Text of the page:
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Expert Review: Stress and migraines

“My doctor says my migraines are caused by stress,” is something I have often heard from frustrated patients. Does stress cause migraines — yes and no. Stress is not the cause of having migraines. But if you’re susceptible to getting migraines, stress is very likely to be a trigger for you.

Stress is one of the most potent triggers for most medical problems and the most commonly listed trigger for migraine. At least two in every three adult migraine sufferers will note that stress is a consistent trigger for individual migraine attacks. A new study that will be published in the Journal of Headache and Pain next year will report that stress triggers migraines for three in every four children and adolescents with migraine. Heart disease, diabetes, Parkinson’s disease, epilepsy, bowel disease, and other conditions all characteristically get worse when people are under stress. Back when I was first starting out as a doctor and insurance companies allowed you to keep people in the hospital for more than today’s quick turnarounds, I came to expect improvements in many of my neurological patients after a few days in the hospital — not because my treatments were so effective, but because we’d temporarily gotten rid of the daily stresses that had aggravated their conditions.

“That’s just a stress headache”

Just because stress may be a trigger doesn’t make your migraine less “real.” Older people with heart disease may have a heart attack when they’re under extreme stress. Nobody would say, “Oh, that was just a stress heart attack — that one doesn’t count!” The same with migraines. Whether it’s stress, hormonal imbalance, skipping a meal, or something else that triggered today’s attack — the attack is just as real regardless of what triggered it.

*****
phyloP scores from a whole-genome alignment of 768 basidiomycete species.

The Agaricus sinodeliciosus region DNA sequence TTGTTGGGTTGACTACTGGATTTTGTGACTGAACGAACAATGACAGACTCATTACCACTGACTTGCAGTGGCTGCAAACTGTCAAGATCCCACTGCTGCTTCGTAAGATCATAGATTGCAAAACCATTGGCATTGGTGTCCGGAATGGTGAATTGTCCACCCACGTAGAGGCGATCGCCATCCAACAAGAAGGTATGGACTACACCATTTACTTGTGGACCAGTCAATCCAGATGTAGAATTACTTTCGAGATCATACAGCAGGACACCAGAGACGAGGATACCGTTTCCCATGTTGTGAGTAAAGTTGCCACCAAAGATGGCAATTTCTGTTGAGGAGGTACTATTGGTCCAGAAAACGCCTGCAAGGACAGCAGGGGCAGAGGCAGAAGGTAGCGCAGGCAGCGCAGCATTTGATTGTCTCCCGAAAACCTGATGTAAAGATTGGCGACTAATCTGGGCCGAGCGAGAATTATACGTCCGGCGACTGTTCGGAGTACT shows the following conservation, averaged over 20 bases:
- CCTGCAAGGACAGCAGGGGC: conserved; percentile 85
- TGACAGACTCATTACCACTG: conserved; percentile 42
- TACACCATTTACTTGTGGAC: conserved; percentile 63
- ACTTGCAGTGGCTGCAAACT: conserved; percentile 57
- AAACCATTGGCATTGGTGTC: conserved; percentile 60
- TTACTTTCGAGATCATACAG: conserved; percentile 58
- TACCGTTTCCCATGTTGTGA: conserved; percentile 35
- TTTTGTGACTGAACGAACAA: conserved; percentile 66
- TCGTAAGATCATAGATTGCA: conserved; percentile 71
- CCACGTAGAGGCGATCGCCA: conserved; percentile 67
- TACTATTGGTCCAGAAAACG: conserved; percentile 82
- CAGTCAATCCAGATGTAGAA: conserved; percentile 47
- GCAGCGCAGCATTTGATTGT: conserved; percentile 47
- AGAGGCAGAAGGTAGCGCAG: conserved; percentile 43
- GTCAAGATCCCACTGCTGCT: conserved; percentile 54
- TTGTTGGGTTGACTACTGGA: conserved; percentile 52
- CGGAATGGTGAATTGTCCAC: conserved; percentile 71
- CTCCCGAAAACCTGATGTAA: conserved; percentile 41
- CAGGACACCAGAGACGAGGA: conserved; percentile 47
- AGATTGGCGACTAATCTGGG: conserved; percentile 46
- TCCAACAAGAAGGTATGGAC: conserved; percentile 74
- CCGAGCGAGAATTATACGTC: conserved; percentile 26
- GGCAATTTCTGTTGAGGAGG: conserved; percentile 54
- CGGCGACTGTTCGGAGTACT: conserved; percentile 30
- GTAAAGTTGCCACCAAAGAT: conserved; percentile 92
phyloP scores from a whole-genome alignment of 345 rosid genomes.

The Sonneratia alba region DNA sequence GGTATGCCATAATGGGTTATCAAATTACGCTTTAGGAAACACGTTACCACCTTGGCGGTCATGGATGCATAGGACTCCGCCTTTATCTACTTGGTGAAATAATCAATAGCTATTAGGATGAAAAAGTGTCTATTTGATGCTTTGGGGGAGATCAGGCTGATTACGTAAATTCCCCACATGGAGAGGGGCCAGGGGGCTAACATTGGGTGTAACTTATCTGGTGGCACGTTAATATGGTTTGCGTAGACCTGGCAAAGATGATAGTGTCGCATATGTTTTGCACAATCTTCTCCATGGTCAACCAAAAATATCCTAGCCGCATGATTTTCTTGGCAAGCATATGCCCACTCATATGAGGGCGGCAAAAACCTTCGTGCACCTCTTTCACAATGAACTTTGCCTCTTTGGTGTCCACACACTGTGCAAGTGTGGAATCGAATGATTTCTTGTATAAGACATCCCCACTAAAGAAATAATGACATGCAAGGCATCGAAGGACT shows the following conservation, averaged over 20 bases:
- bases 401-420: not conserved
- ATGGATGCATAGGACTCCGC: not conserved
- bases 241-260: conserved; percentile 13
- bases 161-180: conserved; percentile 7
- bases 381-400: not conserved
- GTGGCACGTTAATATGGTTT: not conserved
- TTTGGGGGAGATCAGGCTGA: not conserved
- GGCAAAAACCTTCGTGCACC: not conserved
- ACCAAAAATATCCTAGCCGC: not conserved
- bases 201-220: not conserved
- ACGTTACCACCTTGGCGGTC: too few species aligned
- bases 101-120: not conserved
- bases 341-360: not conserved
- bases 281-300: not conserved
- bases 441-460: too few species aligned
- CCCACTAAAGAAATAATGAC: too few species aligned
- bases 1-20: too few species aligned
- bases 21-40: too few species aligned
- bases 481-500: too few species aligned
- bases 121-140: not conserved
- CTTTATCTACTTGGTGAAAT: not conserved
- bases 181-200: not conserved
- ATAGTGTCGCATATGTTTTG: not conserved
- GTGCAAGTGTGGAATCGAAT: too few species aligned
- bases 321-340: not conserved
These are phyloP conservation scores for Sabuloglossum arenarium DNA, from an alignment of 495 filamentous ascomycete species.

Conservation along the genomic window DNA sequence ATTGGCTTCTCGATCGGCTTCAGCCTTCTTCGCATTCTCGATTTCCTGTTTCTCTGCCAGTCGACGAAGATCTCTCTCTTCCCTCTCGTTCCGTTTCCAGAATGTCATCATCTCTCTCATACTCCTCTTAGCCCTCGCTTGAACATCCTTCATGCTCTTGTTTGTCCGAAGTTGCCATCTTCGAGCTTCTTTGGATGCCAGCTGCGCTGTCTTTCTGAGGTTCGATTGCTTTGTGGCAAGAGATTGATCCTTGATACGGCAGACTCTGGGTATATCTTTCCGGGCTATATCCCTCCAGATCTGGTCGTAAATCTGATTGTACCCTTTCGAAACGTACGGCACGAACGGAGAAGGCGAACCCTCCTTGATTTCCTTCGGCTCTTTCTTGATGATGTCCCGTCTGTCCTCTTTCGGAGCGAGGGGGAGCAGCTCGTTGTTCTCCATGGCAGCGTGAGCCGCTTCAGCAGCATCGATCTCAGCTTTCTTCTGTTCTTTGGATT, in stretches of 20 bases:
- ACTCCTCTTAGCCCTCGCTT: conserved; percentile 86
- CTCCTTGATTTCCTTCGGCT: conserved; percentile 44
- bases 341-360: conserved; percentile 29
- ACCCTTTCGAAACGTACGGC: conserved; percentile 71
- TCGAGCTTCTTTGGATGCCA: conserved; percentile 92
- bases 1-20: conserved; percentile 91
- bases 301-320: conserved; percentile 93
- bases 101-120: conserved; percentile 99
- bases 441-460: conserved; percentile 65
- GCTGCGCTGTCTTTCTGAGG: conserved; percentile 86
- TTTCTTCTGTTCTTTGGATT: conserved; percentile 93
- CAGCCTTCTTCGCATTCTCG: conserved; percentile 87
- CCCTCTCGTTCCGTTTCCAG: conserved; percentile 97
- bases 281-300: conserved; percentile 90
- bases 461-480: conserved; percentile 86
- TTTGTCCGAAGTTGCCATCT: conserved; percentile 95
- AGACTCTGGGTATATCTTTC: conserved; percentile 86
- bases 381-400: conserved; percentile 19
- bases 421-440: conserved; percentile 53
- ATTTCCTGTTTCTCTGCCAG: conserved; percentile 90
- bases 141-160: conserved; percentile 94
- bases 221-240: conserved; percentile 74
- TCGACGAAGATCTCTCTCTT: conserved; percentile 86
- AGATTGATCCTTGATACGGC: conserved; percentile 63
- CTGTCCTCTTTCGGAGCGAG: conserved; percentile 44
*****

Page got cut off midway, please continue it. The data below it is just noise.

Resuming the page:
To see if stress may be an important trigger for you, complete the quiz below. Recognizing the role that stress might be playing in your attacks is an essential first step toward getting better control over your migraines.

This article represents the opinions, thoughts, and experiences of the author; none of this content has been paid for by any advertiser. The team does not recommend or endorse any products or treatments discussed herein. Learn more about how we maintain editorial integrity here.


  • Marcy Sirrub
    8 years ago

    Much like people use migraine to mean bad headache you’re using the word stress to mean anxiety. The questions should really be “Do at least half of your headaches occur during or after a stressful situation that makes you feel anxious or worried?” Cause stress isn’t the issue at all it is the anxiety and the physical and psychological changes that occur and are unchecked when a person suffers anxiety.

    When I feel anxiety, worry or panic – bingo migraine. When I feel pressured or stressed but not anxious, worried or panicked – nothing.

  • Patricia McNairy
    8 years ago

    mine seem to occur mostly the mornings after a stressful day..always start with the aura in my eyes….I take medication the minute I think it is coming on…my eyes clear up within 30 minutes most of the time,.. and then the headache starts…

  • Barbara Collins
    8 years ago

    Mine don’t occur during stress, it will be after I relax or let the stress go. On vacations, I’m worse than during my stressful work days.

  • Anita Boyd Tinnerello
    8 years ago

    Same here. End of the day or after a stressful situation. I always thought I was the only one!!

  • Michelle Alley
    8 years ago

    Older people with heart disease may have a heart attack when they’re under extreme stress. Nobody would say, “Oh, that was just a stress heart attack — that one doesn’t count!”.

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